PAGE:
Davidson College Grad, Madeline Seagle ’20, studied tick abundance in the Davidson Area

Below are excerpts from recent local research on our local tick population

By Madeline Seagle

During the summer of 2019, students of Dr. Kevin Smith’s lab at Davidson College surveyed tick species in Davidson and other locations across North Carolina. Dr. Smith had noticed during his time of field research in Davidson that he rarely saw ticks, which inspired our research project to explore tick abundance and species diversity in the Davidson area. We expanded the project to survey four other locations in North Carolina: South Mountains State Park, Stone Mountain State Park, Duke Forest, and Morrow Mountain. These other locations served as a comparison group to determine if the low tick abundance spans other areas of the state.

To survey for ticks we used cloth drags, CO2 traps, and leaf litter sampling. Cloth drags pick up ticks that are on the forest floor or grass. We used CO2 traps to attract ticks by mimicking mammal presence and are left out overnight. Sometimes, ticks hide in the leaf litter and topsoil, so we collected samples that we brought back to the lab. Ticks tend to move to where soil and leaves are damp, so we placed lights above the leaf litter samples to promote movement downwards into a jar of ethanol.

During the summer, we surveyed 19 sites with cloth drags in Davidson, which covered a total of 3,800 square meters. We set out CO2 traps for 16 nights and collected leaf litter samples at 6 sites. From all of this sampling, we only found nine ticks, which were all adult dog ticks (Dermacentor variabilis). We repeated cloth drags during the fall season at 18 sites and set out CO2 traps and collected leaf litter from the same sites as the summer. During the fall season, we only found one tick, which was a lone star tick (Amblyomma Americanum) larvae and it was found in the leaf litter.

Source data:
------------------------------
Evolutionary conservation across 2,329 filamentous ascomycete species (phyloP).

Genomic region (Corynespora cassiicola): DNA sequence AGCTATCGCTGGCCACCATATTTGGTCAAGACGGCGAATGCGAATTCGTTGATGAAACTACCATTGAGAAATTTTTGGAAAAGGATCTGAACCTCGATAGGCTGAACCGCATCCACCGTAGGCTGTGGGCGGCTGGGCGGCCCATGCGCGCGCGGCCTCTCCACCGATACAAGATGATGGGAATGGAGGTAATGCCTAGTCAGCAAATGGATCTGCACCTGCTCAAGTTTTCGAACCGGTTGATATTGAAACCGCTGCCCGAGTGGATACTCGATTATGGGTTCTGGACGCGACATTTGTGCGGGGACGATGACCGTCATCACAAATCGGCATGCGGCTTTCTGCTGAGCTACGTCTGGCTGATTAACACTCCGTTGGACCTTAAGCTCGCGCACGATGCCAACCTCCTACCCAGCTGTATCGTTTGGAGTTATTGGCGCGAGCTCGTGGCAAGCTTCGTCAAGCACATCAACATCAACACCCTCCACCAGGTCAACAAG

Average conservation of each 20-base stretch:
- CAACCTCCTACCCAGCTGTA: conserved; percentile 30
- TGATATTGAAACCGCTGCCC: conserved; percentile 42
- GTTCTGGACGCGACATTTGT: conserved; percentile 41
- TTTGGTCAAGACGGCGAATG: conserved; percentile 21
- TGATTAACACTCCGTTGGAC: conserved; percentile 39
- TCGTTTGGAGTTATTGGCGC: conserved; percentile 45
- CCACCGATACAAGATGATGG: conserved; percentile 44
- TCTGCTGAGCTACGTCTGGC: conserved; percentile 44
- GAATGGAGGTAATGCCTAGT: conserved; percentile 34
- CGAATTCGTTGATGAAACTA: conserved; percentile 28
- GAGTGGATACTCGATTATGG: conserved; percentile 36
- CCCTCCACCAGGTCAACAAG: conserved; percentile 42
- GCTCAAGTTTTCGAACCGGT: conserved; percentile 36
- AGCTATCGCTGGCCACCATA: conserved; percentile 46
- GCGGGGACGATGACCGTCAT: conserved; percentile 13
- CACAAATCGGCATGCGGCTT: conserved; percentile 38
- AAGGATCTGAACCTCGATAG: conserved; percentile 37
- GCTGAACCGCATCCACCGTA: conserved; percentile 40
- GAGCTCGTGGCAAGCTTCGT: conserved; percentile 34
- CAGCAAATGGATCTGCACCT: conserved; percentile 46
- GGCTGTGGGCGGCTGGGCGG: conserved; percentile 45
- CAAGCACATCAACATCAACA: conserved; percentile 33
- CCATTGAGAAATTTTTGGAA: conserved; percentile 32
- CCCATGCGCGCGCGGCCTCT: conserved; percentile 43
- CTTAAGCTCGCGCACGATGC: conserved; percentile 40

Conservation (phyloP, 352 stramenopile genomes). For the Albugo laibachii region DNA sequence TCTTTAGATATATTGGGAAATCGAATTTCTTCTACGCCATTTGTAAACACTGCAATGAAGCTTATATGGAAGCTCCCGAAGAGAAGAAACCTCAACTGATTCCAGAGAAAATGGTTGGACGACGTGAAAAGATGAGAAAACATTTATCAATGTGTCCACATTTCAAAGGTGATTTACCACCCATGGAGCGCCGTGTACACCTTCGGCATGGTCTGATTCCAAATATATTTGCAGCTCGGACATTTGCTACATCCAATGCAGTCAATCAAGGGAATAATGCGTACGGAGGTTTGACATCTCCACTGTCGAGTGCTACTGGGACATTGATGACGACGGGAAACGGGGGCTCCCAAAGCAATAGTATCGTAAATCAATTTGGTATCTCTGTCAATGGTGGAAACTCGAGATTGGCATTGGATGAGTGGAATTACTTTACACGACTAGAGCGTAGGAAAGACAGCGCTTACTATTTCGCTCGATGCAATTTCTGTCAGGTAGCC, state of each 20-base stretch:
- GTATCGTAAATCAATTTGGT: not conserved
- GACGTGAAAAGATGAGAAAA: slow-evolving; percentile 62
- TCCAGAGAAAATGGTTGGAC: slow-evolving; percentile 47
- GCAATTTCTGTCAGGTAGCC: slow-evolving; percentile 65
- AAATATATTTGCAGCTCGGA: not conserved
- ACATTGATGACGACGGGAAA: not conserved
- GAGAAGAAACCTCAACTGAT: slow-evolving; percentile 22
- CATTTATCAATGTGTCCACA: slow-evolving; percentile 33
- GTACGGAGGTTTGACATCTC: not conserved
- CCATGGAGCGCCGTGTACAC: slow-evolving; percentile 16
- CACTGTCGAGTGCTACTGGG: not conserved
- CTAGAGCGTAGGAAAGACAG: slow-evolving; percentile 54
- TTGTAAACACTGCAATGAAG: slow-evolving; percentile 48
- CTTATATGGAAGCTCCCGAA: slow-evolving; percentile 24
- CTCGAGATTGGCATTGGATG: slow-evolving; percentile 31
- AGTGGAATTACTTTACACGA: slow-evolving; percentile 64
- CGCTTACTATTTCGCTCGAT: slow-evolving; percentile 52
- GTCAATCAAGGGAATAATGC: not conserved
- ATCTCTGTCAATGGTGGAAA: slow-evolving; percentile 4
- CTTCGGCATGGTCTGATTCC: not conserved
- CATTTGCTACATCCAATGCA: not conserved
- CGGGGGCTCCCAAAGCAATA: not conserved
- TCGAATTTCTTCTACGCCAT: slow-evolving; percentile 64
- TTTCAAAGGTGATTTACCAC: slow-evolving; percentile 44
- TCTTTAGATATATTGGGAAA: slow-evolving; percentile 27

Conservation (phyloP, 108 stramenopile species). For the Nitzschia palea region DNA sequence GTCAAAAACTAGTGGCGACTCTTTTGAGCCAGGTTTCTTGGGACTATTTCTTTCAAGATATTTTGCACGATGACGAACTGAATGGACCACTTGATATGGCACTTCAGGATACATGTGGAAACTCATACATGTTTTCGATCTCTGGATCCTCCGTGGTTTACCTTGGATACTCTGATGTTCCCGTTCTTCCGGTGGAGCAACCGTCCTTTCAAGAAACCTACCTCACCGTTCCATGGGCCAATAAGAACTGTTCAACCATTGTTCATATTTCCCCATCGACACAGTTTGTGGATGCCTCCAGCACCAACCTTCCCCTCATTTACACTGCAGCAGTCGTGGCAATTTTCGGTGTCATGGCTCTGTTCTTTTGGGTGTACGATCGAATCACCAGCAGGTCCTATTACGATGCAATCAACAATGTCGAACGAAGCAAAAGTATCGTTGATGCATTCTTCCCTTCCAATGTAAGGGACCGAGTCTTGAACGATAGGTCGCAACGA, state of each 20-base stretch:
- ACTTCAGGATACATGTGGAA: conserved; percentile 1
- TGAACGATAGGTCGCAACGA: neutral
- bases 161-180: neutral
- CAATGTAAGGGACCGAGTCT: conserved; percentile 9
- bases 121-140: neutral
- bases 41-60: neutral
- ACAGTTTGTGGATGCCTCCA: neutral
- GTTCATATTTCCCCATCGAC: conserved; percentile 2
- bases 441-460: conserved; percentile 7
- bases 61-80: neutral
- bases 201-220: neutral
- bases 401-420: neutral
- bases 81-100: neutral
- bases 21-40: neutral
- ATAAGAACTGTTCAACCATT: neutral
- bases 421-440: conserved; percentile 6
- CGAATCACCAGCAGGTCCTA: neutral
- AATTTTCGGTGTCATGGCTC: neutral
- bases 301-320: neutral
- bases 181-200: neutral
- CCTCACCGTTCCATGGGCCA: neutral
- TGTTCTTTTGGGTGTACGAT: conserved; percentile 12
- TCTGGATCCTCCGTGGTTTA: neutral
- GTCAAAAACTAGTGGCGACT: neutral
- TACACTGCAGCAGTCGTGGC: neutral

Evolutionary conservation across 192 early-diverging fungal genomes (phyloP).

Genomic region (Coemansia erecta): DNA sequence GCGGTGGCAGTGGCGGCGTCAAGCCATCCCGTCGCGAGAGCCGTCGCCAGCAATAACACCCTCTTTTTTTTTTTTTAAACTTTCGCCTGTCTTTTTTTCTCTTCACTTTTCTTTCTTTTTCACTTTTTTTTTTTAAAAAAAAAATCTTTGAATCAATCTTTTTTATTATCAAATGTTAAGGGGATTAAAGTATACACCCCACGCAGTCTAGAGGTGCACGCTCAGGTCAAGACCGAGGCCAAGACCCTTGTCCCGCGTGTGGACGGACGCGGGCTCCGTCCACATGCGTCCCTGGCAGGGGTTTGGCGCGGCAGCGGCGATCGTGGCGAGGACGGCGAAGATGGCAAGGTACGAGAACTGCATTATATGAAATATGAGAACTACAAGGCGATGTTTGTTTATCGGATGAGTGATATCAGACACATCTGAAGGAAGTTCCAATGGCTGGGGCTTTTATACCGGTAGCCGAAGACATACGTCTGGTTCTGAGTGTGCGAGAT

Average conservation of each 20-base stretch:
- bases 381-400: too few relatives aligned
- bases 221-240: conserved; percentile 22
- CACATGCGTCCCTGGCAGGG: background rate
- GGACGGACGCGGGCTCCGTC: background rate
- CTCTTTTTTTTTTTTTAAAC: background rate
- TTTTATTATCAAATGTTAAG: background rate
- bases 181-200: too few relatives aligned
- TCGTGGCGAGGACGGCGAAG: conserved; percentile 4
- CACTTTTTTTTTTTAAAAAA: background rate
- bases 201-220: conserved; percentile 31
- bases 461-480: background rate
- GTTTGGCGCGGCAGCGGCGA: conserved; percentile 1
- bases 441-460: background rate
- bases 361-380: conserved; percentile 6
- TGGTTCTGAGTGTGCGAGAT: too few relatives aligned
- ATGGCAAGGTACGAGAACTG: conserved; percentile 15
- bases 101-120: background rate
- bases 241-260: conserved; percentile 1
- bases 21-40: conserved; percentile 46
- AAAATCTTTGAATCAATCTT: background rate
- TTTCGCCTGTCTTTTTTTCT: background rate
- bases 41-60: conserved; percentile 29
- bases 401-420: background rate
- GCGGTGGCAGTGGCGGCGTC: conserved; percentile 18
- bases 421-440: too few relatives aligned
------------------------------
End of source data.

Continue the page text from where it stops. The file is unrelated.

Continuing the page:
We found a similarly low abundance of ticks at our other study sites, and Stone Mountain was the only location at which we found a black-legged tick (Ixodes Scapularis), which carry Lyme disease. Black-legged ticks are much more abundant in Virginia, causing higher rates of Lyme disease and other tick-borne diseases. Stone Mountain is located near the border of Virginia, so our finding could indicate the beginning of a southward movement of black-legged ticks into North Carolina.

Our surveys in Davidson confirmed observations of low tick abundance and we found comparable low abundance in other areas of the state. Rates of Lyme disease and other tick-borne diseases are significantly lower in North Carolina than states to the north, which is likely due to our low tick abundances, particularly black-legged ticks. These findings indicate that there could be ecological factors, such as forest and host composition, that limit our abundance of ticks.